The thing that always gets left behind in these rummages through the genre attic is the subsumation of ego that came with working inside formula movies—it’s hard, unostentatious work, and it took a good squint to notice a director with uncommon dexterity at going through the motions. When Rob Zombie makes a horror film or Tarantino makes a chop-socky actioneer, movies about the movies they like, it’s a lot easier on filmmaker and critic alike—like the Zip-A-Tone comic book panels that, presto, turn into art when they’re blown up and framed; a bit of distance from the material spins trash into gold.

*****

The recent Warner Brothers’ House of Wax, a horror movie in the strictest sense of the word, hit theaters without the benefit of any postmodern armor plating, and as such made a fat pinata for the fourth-string critics who’re always called in to write about thrillers. These ill-informed tastemakers love to squeeze out a sanctimonious sentence or two about Hollywood’s dearth of ideas whenever confronted with a remake, though I don’t think I saw any reviewer who bothered to make the requisite imdb.com trip, which would’ve revealed that Andre De Toth’s well-known 1953 House of Wax was itself a remake of 1933’s Mystery of the Wax Museum by Michael Curtiz, itself a rendition of Charles Belden’s stage story…

That the film was an adroitly-shot inventory of perversities, bustling with inventive murder and anchored by Brian Edmonds’ great, creepy sets, didn’t seem to resonate with writers hung up on the film’s novelty casting of Paris Hilton—never mind that in 25 years she’ll be every bit the kitsch grand-dame as Rejects’ P.J. Soles. The movie’s opening intertitle reads ‘1974,’ introducing a prelude illustrating its villain’s boyhood, but House had the temerity to leave that decade behind, eschewing pop archaeology to attend to the ungrateful business of being a savage, efficient shocker. It’s a horror film in the present tense, and the allusions it does contain—Whatever Happened to Baby Jane? playing at the theater in the small, strange town of Ambrose (a nod to writer Bierce, the author of some potent tales of the bizarre?); an oozing House of Usher finale—are worked into the material, not ostentatiously draped across it. It confirms the life of the genre rather than bronzing it in homage.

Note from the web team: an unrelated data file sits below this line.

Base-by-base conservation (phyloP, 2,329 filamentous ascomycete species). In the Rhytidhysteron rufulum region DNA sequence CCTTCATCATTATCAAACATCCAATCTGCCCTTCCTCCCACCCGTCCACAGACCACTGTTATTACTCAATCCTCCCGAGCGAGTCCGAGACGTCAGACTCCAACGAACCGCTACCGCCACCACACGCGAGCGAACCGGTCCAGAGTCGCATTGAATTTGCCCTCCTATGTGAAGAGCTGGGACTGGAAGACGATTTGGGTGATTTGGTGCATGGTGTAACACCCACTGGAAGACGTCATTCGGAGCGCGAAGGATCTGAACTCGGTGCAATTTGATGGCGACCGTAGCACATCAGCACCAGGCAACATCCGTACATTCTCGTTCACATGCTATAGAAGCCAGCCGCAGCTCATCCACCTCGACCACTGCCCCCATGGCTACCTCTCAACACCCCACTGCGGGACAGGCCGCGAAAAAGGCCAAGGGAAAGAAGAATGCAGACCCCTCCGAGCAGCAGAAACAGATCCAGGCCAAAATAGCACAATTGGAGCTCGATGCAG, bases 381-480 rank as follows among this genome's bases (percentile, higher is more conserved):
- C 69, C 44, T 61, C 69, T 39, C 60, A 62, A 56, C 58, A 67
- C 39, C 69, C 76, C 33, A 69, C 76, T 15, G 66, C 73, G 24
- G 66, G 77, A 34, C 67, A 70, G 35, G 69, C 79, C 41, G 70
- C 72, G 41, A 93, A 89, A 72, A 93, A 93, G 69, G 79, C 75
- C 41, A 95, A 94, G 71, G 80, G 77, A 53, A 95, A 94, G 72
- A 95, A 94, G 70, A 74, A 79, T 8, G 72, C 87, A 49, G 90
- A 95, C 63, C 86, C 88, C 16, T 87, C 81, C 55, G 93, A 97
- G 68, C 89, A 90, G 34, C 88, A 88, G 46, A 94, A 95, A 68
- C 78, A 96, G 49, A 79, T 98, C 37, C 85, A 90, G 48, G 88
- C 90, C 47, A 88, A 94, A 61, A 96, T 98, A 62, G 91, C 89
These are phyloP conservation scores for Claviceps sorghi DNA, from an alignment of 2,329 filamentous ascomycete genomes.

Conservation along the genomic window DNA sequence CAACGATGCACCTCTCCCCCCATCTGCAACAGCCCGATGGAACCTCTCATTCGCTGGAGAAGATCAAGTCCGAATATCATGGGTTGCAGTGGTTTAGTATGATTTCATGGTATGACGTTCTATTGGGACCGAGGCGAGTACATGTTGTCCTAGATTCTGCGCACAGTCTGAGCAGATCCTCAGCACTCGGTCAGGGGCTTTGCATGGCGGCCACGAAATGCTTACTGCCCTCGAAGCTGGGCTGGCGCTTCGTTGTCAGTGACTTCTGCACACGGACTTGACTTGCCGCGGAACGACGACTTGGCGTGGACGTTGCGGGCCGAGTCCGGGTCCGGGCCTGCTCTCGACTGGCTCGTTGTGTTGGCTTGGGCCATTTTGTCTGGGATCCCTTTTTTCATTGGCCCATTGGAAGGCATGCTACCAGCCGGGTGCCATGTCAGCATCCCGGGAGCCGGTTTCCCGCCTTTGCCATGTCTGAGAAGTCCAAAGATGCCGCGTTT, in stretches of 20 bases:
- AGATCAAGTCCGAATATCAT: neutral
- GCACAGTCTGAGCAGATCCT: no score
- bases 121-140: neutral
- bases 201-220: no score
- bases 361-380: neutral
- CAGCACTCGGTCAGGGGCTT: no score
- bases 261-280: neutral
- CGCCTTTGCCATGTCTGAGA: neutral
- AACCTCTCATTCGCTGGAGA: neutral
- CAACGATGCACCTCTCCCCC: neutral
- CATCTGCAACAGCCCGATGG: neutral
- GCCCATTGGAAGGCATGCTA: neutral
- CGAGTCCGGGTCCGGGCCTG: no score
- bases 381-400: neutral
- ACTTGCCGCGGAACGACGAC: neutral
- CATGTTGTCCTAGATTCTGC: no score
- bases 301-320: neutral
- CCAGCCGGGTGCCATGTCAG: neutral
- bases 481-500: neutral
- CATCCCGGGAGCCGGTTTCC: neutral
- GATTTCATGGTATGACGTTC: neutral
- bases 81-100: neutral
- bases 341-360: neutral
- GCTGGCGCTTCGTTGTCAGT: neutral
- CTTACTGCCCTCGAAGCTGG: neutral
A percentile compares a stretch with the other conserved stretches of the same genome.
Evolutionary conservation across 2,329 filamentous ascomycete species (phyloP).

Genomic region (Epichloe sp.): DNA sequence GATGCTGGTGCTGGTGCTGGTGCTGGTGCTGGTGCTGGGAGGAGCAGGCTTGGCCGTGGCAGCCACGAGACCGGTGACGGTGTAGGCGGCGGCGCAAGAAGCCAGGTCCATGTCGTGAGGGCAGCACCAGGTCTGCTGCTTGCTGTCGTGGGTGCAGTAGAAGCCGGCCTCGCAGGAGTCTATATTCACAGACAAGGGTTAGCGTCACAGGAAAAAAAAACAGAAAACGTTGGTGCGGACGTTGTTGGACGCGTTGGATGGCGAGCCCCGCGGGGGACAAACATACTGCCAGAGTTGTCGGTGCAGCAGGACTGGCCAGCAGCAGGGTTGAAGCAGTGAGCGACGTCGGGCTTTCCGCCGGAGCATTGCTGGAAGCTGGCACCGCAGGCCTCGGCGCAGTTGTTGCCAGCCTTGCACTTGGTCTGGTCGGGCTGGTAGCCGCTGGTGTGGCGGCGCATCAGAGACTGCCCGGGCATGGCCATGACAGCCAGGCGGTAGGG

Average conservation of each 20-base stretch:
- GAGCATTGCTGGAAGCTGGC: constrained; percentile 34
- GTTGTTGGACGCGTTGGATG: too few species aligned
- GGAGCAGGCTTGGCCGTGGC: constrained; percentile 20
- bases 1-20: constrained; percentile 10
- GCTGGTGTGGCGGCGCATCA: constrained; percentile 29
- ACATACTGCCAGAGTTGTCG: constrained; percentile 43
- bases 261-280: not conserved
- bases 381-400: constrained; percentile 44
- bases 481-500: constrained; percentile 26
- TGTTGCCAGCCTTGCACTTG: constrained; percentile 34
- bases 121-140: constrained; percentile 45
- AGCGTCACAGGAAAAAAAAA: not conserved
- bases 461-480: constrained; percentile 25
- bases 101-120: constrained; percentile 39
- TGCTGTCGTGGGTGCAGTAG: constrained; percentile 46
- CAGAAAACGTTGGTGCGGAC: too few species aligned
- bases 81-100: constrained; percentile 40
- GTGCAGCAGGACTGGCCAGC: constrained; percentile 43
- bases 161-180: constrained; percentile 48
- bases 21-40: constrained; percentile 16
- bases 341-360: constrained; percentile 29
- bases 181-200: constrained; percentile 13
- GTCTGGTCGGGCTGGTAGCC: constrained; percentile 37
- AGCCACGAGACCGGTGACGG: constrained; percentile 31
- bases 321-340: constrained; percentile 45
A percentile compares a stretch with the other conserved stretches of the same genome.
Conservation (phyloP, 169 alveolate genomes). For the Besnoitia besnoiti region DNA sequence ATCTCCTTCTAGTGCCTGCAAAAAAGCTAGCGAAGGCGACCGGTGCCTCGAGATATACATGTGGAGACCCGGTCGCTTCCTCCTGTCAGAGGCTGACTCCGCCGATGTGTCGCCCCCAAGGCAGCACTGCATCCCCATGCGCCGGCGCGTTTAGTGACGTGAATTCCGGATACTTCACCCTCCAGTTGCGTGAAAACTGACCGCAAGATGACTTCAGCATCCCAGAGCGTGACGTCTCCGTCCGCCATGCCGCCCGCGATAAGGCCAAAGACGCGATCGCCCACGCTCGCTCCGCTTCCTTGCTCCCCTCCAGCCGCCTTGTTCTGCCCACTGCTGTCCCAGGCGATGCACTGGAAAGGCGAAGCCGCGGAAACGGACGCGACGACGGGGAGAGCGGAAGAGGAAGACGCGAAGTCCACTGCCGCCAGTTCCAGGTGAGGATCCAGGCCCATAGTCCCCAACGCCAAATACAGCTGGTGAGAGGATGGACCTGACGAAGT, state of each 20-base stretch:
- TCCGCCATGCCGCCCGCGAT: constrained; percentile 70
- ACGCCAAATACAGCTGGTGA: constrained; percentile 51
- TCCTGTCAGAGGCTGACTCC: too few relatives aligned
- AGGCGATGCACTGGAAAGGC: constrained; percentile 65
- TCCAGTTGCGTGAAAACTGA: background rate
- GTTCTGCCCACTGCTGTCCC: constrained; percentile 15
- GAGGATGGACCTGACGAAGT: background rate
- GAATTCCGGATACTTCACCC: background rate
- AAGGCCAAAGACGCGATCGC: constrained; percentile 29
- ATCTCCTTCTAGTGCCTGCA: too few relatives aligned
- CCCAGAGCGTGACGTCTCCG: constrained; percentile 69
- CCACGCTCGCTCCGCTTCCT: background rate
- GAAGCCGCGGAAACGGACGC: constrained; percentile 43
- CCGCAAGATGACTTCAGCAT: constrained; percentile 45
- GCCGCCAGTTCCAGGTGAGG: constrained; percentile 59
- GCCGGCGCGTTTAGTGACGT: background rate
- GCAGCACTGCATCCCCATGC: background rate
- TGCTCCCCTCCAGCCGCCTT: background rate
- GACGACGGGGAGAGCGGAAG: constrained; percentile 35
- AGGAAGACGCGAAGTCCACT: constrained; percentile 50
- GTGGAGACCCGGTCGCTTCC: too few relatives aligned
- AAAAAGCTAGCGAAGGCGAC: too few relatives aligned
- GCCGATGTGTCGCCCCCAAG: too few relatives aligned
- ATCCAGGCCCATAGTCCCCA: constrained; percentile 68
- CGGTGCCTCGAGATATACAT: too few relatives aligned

I can’t build up too much rancor towards The Devil’s Rejects—it succeeds on its own terms, channeling the rottenness and raunch of a gas station bathroom stall or waking up still-stoned and sweaty to blaring classic rock on a hot afternoon. What bothers me is the persistence of critics who flatter their discriminating taste by placing “horror” above horror. When Roger Ebert back-pats Zombie’s “mordantly funny approach to the material” in Rejects, it just goes to illustrate the sad fact that the only way a horror movie can get a break is through the implication that it’s not taking itself, or its genre, too seriously.